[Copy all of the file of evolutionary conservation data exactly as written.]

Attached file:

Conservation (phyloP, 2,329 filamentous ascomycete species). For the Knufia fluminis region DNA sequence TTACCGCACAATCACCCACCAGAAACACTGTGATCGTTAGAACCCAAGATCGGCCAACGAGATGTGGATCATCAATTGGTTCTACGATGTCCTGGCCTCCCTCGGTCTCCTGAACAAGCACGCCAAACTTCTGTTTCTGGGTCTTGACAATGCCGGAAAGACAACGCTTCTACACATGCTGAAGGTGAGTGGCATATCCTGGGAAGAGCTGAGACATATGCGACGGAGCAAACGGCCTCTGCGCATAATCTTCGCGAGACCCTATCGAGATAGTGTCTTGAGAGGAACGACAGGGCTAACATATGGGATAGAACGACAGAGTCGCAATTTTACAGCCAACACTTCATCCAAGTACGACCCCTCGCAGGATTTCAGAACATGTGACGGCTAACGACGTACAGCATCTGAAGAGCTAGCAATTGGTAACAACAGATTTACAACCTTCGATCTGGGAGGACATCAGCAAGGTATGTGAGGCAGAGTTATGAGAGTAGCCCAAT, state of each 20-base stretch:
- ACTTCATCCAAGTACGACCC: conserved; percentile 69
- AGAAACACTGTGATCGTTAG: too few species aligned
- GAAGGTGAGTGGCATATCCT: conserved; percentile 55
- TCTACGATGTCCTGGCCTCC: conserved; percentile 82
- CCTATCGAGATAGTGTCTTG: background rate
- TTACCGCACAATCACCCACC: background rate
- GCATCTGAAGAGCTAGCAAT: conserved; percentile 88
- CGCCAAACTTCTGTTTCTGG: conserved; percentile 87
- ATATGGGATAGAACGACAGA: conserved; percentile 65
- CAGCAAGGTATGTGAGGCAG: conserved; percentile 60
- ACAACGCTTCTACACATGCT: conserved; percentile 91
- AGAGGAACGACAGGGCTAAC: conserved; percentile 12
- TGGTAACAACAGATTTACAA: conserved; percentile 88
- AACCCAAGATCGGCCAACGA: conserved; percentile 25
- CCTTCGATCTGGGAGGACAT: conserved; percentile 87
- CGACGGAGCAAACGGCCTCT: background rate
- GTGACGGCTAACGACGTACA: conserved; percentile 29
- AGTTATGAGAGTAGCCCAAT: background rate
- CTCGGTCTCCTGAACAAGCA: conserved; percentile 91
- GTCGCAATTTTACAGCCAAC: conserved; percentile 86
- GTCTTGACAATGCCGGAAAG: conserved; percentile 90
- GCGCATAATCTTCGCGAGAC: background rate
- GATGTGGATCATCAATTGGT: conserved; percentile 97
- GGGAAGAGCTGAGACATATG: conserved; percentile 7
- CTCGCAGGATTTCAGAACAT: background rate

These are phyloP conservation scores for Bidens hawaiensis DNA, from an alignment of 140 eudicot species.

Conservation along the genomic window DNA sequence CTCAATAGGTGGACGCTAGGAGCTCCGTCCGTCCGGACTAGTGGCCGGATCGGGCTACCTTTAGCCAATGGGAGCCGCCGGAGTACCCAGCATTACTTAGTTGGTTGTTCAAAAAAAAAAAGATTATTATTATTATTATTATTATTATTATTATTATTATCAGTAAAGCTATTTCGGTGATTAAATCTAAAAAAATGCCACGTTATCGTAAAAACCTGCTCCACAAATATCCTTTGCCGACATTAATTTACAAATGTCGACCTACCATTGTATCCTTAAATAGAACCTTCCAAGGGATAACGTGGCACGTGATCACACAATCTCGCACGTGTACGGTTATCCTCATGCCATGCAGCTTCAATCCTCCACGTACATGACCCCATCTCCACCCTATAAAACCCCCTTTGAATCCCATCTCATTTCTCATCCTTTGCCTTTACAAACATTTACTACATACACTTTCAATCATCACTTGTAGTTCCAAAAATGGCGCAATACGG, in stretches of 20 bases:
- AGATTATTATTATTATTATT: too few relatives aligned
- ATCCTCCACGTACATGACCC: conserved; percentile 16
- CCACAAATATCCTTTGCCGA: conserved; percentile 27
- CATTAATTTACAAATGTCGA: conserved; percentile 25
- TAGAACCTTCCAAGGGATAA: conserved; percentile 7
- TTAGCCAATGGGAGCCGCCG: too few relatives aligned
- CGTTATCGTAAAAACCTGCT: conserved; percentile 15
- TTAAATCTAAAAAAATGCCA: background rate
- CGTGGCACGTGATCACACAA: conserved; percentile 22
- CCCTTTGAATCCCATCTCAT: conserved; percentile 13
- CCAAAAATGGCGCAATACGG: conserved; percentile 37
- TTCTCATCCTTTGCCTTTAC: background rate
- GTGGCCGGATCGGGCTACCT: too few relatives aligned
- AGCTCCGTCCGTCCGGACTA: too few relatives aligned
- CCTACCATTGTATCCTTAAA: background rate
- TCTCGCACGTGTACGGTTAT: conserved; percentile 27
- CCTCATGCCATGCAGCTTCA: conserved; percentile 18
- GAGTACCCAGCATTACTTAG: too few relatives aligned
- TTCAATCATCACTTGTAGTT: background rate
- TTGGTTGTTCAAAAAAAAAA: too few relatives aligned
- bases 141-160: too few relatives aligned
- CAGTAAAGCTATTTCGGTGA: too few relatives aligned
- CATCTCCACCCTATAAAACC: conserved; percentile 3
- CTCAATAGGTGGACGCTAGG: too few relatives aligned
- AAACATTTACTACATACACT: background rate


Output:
Conservation (phyloP, 2,329 filamentous ascomycete species). For the Knufia fluminis region DNA sequence TTACCGCACAATCACCCACCAGAAACACTGTGATCGTTAGAACCCAAGATCGGCCAACGAGATGTGGATCATCAATTGGTTCTACGATGTCCTGGCCTCCCTCGGTCTCCTGAACAAGCACGCCAAACTTCTGTTTCTGGGTCTTGACAATGCCGGAAAGACAACGCTTCTACACATGCTGAAGGTGAGTGGCATATCCTGGGAAGAGCTGAGACATATGCGACGGAGCAAACGGCCTCTGCGCATAATCTTCGCGAGACCCTATCGAGATAGTGTCTTGAGAGGAACGACAGGGCTAACATATGGGATAGAACGACAGAGTCGCAATTTTACAGCCAACACTTCATCCAAGTACGACCCCTCGCAGGATTTCAGAACATGTGACGGCTAACGACGTACAGCATCTGAAGAGCTAGCAATTGGTAACAACAGATTTACAACCTTCGATCTGGGAGGACATCAGCAAGGTATGTGAGGCAGAGTTATGAGAGTAGCCCAAT, state of each 20-base stretch:
- ACTTCATCCAAGTACGACCC: conserved; percentile 69
- AGAAACACTGTGATCGTTAG: too few species aligned
- GAAGGTGAGTGGCATATCCT: conserved; percentile 55
- TCTACGATGTCCTGGCCTCC: conserved; percentile 82
- CCTATCGAGATAGTGTCTTG: background rate
- TTACCGCACAATCACCCACC: background rate
- GCATCTGAAGAGCTAGCAAT: conserved; percentile 88
- CGCCAAACTTCTGTTTCTGG: conserved; percentile 87
- ATATGGGATAGAACGACAGA: conserved; percentile 65
- CAGCAAGGTATGTGAGGCAG: conserved; percentile 60
- ACAACGCTTCTACACATGCT: conserved; percentile 91
- AGAGGAACGACAGGGCTAAC: conserved; percentile 12
- TGGTAACAACAGATTTACAA: conserved; percentile 88
- AACCCAAGATCGGCCAACGA: conserved; percentile 25
- CCTTCGATCTGGGAGGACAT: conserved; percentile 87
- CGACGGAGCAAACGGCCTCT: background rate
- GTGACGGCTAACGACGTACA: conserved; percentile 29
- AGTTATGAGAGTAGCCCAAT: background rate
- CTCGGTCTCCTGAACAAGCA: conserved; percentile 91
- GTCGCAATTTTACAGCCAAC: conserved; percentile 86
- GTCTTGACAATGCCGGAAAG: conserved; percentile 90
- GCGCATAATCTTCGCGAGAC: background rate
- GATGTGGATCATCAATTGGT: conserved; percentile 97
- GGGAAGAGCTGAGACATATG: conserved; percentile 7
- CTCGCAGGATTTCAGAACAT: background rate

These are phyloP conservation scores for Bidens hawaiensis DNA, from an alignment of 140 eudicot species.

Conservation along the genomic window DNA sequence CTCAATAGGTGGACGCTAGGAGCTCCGTCCGTCCGGACTAGTGGCCGGATCGGGCTACCTTTAGCCAATGGGAGCCGCCGGAGTACCCAGCATTACTTAGTTGGTTGTTCAAAAAAAAAAAGATTATTATTATTATTATTATTATTATTATTATTATTATCAGTAAAGCTATTTCGGTGATTAAATCTAAAAAAATGCCACGTTATCGTAAAAACCTGCTCCACAAATATCCTTTGCCGACATTAATTTACAAATGTCGACCTACCATTGTATCCTTAAATAGAACCTTCCAAGGGATAACGTGGCACGTGATCACACAATCTCGCACGTGTACGGTTATCCTCATGCCATGCAGCTTCAATCCTCCACGTACATGACCCCATCTCCACCCTATAAAACCCCCTTTGAATCCCATCTCATTTCTCATCCTTTGCCTTTACAAACATTTACTACATACACTTTCAATCATCACTTGTAGTTCCAAAAATGGCGCAATACGG, in stretches of 20 bases:
- AGATTATTATTATTATTATT: too few relatives aligned
- ATCCTCCACGTACATGACCC: conserved; percentile 16
- CCACAAATATCCTTTGCCGA: conserved; percentile 27
- CATTAATTTACAAATGTCGA: conserved; percentile 25
- TAGAACCTTCCAAGGGATAA: conserved; percentile 7
- TTAGCCAATGGGAGCCGCCG: too few relatives aligned
- CGTTATCGTAAAAACCTGCT: conserved; percentile 15
- TTAAATCTAAAAAAATGCCA: background rate
- CGTGGCACGTGATCACACAA: conserved; percentile 22
- CCCTTTGAATCCCATCTCAT: conserved; percentile 13
- CCAAAAATGGCGCAATACGG: conserved; percentile 37
- TTCTCATCCTTTGCCTTTAC: background rate
- GTGGCCGGATCGGGCTACCT: too few relatives aligned
- AGCTCCGTCCGTCCGGACTA: too few relatives aligned
- CCTACCATTGTATCCTTAAA: background rate
- TCTCGCACGTGTACGGTTAT: conserved; percentile 27
- CCTCATGCCATGCAGCTTCA: conserved; percentile 18
- GAGTACCCAGCATTACTTAG: too few relatives aligned
- TTCAATCATCACTTGTAGTT: background rate
- TTGGTTGTTCAAAAAAAAAA: too few relatives aligned
- bases 141-160: too few relatives aligned
- CAGTAAAGCTATTTCGGTGA: too few relatives aligned
- CATCTCCACCCTATAAAACC: conserved; percentile 3
- CTCAATAGGTGGACGCTAGG: too few relatives aligned
- AAACATTTACTACATACACT: background rate